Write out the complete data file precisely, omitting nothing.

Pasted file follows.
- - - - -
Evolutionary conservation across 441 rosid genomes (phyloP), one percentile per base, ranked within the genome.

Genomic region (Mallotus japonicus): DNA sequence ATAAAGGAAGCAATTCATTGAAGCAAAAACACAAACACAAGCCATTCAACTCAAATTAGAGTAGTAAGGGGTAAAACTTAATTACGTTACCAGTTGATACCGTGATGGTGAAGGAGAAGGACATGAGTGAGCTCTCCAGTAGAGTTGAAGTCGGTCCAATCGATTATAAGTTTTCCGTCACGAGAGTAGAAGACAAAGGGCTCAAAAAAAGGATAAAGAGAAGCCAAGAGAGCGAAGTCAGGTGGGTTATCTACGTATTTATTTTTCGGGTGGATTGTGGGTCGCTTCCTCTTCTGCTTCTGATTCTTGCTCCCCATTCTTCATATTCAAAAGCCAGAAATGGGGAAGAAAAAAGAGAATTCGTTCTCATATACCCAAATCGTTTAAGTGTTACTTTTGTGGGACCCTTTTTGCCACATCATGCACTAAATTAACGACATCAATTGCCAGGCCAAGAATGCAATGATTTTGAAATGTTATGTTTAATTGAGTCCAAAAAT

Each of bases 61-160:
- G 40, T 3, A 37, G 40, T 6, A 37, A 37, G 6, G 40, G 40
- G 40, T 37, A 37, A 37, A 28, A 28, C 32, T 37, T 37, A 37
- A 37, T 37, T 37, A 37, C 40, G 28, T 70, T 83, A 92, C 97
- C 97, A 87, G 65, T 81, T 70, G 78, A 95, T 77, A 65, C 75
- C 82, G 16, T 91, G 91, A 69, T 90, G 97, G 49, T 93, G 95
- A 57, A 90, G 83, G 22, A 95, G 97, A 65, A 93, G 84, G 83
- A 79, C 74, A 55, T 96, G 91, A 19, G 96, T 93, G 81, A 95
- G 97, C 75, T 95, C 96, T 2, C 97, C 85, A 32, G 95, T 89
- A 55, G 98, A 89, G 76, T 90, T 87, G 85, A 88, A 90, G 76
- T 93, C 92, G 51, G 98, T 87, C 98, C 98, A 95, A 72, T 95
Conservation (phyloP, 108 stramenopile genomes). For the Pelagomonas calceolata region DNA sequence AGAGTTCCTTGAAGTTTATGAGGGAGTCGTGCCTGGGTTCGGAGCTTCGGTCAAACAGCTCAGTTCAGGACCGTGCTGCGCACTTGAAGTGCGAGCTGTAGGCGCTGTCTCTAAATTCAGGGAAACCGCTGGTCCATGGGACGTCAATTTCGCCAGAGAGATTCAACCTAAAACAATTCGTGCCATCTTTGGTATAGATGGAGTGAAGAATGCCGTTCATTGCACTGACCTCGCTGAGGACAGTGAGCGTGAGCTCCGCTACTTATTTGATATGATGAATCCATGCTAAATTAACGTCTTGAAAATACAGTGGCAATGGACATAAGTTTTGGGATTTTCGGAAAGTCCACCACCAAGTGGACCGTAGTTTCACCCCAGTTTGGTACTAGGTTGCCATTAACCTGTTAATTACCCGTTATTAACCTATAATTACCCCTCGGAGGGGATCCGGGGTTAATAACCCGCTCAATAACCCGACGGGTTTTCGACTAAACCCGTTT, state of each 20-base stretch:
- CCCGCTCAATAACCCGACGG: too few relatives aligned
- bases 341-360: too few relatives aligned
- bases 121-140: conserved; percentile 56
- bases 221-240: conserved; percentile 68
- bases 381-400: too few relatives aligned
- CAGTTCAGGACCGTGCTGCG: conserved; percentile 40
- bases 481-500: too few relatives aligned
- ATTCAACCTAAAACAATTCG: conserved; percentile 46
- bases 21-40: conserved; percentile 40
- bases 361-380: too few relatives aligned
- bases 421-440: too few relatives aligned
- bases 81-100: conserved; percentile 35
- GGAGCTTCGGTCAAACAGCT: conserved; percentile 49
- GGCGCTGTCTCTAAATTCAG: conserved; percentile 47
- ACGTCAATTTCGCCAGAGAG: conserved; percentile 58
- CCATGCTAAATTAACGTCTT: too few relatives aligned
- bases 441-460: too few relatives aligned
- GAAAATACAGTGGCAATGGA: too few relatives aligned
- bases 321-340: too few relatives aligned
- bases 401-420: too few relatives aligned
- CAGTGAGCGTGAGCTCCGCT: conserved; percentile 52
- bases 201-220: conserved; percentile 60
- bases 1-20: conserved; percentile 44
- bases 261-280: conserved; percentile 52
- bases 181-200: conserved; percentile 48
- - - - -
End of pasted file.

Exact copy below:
Evolutionary conservation across 441 rosid genomes (phyloP), one percentile per base, ranked within the genome.

Genomic region (Mallotus japonicus): DNA sequence ATAAAGGAAGCAATTCATTGAAGCAAAAACACAAACACAAGCCATTCAACTCAAATTAGAGTAGTAAGGGGTAAAACTTAATTACGTTACCAGTTGATACCGTGATGGTGAAGGAGAAGGACATGAGTGAGCTCTCCAGTAGAGTTGAAGTCGGTCCAATCGATTATAAGTTTTCCGTCACGAGAGTAGAAGACAAAGGGCTCAAAAAAAGGATAAAGAGAAGCCAAGAGAGCGAAGTCAGGTGGGTTATCTACGTATTTATTTTTCGGGTGGATTGTGGGTCGCTTCCTCTTCTGCTTCTGATTCTTGCTCCCCATTCTTCATATTCAAAAGCCAGAAATGGGGAAGAAAAAAGAGAATTCGTTCTCATATACCCAAATCGTTTAAGTGTTACTTTTGTGGGACCCTTTTTGCCACATCATGCACTAAATTAACGACATCAATTGCCAGGCCAAGAATGCAATGATTTTGAAATGTTATGTTTAATTGAGTCCAAAAAT

Each of bases 61-160:
- G 40, T 3, A 37, G 40, T 6, A 37, A 37, G 6, G 40, G 40
- G 40, T 37, A 37, A 37, A 28, A 28, C 32, T 37, T 37, A 37
- A 37, T 37, T 37, A 37, C 40, G 28, T 70, T 83, A 92, C 97
- C 97, A 87, G 65, T 81, T 70, G 78, A 95, T 77, A 65, C 75
- C 82, G 16, T 91, G 91, A 69, T 90, G 97, G 49, T 93, G 95
- A 57, A 90, G 83, G 22, A 95, G 97, A 65, A 93, G 84, G 83
- A 79, C 74, A 55, T 96, G 91, A 19, G 96, T 93, G 81, A 95
- G 97, C 75, T 95, C 96, T 2, C 97, C 85, A 32, G 95, T 89
- A 55, G 98, A 89, G 76, T 90, T 87, G 85, A 88, A 90, G 76
- T 93, C 92, G 51, G 98, T 87, C 98, C 98, A 95, A 72, T 95
Conservation (phyloP, 108 stramenopile genomes). For the Pelagomonas calceolata region DNA sequence AGAGTTCCTTGAAGTTTATGAGGGAGTCGTGCCTGGGTTCGGAGCTTCGGTCAAACAGCTCAGTTCAGGACCGTGCTGCGCACTTGAAGTGCGAGCTGTAGGCGCTGTCTCTAAATTCAGGGAAACCGCTGGTCCATGGGACGTCAATTTCGCCAGAGAGATTCAACCTAAAACAATTCGTGCCATCTTTGGTATAGATGGAGTGAAGAATGCCGTTCATTGCACTGACCTCGCTGAGGACAGTGAGCGTGAGCTCCGCTACTTATTTGATATGATGAATCCATGCTAAATTAACGTCTTGAAAATACAGTGGCAATGGACATAAGTTTTGGGATTTTCGGAAAGTCCACCACCAAGTGGACCGTAGTTTCACCCCAGTTTGGTACTAGGTTGCCATTAACCTGTTAATTACCCGTTATTAACCTATAATTACCCCTCGGAGGGGATCCGGGGTTAATAACCCGCTCAATAACCCGACGGGTTTTCGACTAAACCCGTTT, state of each 20-base stretch:
- CCCGCTCAATAACCCGACGG: too few relatives aligned
- bases 341-360: too few relatives aligned
- bases 121-140: conserved; percentile 56
- bases 221-240: conserved; percentile 68
- bases 381-400: too few relatives aligned
- CAGTTCAGGACCGTGCTGCG: conserved; percentile 40
- bases 481-500: too few relatives aligned
- ATTCAACCTAAAACAATTCG: conserved; percentile 46
- bases 21-40: conserved; percentile 40
- bases 361-380: too few relatives aligned
- bases 421-440: too few relatives aligned
- bases 81-100: conserved; percentile 35
- GGAGCTTCGGTCAAACAGCT: conserved; percentile 49
- GGCGCTGTCTCTAAATTCAG: conserved; percentile 47
- ACGTCAATTTCGCCAGAGAG: conserved; percentile 58
- CCATGCTAAATTAACGTCTT: too few relatives aligned
- bases 441-460: too few relatives aligned
- GAAAATACAGTGGCAATGGA: too few relatives aligned
- bases 321-340: too few relatives aligned
- bases 401-420: too few relatives aligned
- CAGTGAGCGTGAGCTCCGCT: conserved; percentile 52
- bases 201-220: conserved; percentile 60
- bases 1-20: conserved; percentile 44
- bases 261-280: conserved; percentile 52
- bases 181-200: conserved; percentile 48